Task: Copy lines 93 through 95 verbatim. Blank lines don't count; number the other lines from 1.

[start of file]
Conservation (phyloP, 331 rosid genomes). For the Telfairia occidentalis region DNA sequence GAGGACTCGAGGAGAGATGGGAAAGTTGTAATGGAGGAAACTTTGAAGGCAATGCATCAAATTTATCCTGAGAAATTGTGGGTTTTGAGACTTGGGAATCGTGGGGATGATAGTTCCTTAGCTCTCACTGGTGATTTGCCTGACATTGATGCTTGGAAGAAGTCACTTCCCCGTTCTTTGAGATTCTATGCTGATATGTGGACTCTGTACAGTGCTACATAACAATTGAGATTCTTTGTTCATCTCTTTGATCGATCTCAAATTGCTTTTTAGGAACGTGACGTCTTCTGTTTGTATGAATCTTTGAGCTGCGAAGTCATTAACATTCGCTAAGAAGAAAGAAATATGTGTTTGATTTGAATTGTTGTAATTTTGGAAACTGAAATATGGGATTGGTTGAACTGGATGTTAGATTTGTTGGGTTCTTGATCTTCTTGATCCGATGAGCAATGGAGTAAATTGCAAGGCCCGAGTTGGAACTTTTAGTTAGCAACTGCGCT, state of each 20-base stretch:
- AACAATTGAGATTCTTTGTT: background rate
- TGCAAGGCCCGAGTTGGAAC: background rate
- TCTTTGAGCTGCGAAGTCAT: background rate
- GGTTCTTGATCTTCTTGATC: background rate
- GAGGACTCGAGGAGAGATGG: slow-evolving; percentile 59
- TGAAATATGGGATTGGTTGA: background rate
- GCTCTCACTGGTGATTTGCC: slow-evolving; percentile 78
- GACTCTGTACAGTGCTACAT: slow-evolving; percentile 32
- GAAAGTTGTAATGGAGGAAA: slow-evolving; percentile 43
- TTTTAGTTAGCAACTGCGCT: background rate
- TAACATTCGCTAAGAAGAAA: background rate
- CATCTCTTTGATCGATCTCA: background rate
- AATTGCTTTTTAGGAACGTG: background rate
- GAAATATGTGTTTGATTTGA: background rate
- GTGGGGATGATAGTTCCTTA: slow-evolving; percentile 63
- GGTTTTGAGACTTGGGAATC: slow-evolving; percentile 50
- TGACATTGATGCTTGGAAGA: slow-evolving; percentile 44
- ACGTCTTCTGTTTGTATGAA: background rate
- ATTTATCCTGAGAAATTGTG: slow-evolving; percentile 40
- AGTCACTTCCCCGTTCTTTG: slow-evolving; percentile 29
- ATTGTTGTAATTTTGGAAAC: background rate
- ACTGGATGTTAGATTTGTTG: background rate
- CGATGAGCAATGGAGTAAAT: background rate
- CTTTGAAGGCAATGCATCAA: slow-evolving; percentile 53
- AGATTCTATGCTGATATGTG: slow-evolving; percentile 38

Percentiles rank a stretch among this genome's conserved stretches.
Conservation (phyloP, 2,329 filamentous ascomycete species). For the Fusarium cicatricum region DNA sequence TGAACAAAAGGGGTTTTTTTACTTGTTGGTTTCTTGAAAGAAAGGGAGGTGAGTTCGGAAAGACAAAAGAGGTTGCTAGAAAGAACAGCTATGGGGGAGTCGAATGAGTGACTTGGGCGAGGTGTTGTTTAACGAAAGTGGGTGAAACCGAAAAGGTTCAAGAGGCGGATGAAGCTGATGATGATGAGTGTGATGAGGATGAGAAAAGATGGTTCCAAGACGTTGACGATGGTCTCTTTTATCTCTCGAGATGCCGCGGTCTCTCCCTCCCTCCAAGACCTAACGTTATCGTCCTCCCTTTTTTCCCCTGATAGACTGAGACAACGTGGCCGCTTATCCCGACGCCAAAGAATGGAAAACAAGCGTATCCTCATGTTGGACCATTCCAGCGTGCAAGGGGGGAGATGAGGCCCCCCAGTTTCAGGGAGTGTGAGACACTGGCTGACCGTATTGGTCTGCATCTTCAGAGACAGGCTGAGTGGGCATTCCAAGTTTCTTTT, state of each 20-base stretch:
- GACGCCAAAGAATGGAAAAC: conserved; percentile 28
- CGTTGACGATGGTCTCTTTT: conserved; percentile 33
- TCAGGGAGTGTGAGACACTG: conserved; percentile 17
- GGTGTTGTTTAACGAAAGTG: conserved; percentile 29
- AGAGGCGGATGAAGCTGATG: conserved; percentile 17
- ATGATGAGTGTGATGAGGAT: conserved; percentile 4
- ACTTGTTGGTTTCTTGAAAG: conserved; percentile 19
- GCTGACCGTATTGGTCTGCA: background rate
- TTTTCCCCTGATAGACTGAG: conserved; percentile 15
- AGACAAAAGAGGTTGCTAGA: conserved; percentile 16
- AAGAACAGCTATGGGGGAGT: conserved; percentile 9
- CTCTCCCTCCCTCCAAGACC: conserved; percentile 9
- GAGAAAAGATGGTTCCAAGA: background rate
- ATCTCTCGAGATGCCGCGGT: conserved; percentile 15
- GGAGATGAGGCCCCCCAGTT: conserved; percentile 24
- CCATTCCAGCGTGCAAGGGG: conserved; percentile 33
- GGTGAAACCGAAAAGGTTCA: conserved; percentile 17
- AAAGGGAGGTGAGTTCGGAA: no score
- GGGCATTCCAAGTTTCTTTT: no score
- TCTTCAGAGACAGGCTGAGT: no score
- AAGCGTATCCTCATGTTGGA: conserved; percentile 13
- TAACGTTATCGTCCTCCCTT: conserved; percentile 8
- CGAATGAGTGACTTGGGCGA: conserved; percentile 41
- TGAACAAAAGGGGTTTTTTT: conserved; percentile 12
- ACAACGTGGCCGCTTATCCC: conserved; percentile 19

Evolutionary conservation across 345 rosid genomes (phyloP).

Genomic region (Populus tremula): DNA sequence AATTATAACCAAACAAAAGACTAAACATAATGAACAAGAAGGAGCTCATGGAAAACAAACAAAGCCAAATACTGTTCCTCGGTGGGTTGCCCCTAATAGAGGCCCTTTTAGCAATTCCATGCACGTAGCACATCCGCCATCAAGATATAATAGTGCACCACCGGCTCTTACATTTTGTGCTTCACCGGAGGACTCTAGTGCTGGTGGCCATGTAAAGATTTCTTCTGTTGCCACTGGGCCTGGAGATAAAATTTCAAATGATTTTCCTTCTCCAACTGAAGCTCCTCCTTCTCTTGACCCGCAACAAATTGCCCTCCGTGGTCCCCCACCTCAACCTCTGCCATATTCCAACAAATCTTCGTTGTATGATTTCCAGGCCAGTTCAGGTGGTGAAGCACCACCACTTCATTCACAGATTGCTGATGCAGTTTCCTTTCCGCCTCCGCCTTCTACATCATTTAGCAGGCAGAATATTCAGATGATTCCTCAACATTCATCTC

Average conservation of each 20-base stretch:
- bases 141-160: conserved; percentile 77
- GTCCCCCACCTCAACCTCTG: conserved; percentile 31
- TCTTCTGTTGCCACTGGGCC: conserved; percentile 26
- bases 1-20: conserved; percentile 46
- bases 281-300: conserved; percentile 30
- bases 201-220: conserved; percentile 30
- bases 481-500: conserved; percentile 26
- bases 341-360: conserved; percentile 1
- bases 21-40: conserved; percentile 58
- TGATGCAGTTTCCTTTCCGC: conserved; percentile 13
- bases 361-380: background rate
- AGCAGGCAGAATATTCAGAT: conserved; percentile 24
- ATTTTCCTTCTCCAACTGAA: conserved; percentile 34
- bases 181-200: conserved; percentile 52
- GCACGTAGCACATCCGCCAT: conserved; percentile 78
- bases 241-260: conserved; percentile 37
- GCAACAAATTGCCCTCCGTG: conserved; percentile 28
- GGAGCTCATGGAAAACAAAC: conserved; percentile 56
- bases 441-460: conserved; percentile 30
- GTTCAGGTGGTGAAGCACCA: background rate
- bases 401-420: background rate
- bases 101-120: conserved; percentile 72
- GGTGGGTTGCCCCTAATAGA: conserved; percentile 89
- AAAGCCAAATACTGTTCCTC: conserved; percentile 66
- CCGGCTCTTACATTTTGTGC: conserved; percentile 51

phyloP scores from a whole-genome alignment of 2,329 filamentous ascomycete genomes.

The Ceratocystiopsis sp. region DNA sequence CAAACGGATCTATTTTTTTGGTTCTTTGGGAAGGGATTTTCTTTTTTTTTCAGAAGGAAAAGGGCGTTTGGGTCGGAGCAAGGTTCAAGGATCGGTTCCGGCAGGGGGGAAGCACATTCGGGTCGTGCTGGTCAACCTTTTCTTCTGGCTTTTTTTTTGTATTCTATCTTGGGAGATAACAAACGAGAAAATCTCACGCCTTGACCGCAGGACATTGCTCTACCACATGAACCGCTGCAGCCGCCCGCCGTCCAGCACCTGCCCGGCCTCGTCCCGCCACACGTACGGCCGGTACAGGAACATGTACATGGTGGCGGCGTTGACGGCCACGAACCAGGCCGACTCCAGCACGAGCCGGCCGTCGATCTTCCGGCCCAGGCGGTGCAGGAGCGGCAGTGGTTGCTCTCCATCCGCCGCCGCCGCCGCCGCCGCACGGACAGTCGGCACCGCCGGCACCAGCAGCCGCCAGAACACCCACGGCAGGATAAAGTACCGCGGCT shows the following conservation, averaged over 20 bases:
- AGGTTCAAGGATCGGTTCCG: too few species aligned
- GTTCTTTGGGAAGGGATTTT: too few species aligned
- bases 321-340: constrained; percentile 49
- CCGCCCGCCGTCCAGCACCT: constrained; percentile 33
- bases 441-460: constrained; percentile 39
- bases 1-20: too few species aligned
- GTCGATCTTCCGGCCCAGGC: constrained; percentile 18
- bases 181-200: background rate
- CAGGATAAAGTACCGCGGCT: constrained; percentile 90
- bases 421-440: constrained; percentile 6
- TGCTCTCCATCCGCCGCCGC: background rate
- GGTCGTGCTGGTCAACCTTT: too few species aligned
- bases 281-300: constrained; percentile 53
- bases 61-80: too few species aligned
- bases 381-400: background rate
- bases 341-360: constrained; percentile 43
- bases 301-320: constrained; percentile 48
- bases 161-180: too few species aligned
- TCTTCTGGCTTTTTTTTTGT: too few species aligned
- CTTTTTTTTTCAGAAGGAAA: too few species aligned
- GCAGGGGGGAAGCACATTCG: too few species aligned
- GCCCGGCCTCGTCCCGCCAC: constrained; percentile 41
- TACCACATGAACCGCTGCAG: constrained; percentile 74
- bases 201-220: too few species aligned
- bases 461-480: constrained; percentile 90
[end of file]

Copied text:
- bases 421-440: constrained; percentile 6
- TGCTCTCCATCCGCCGCCGC: background rate
- GGTCGTGCTGGTCAACCTTT: too few species aligned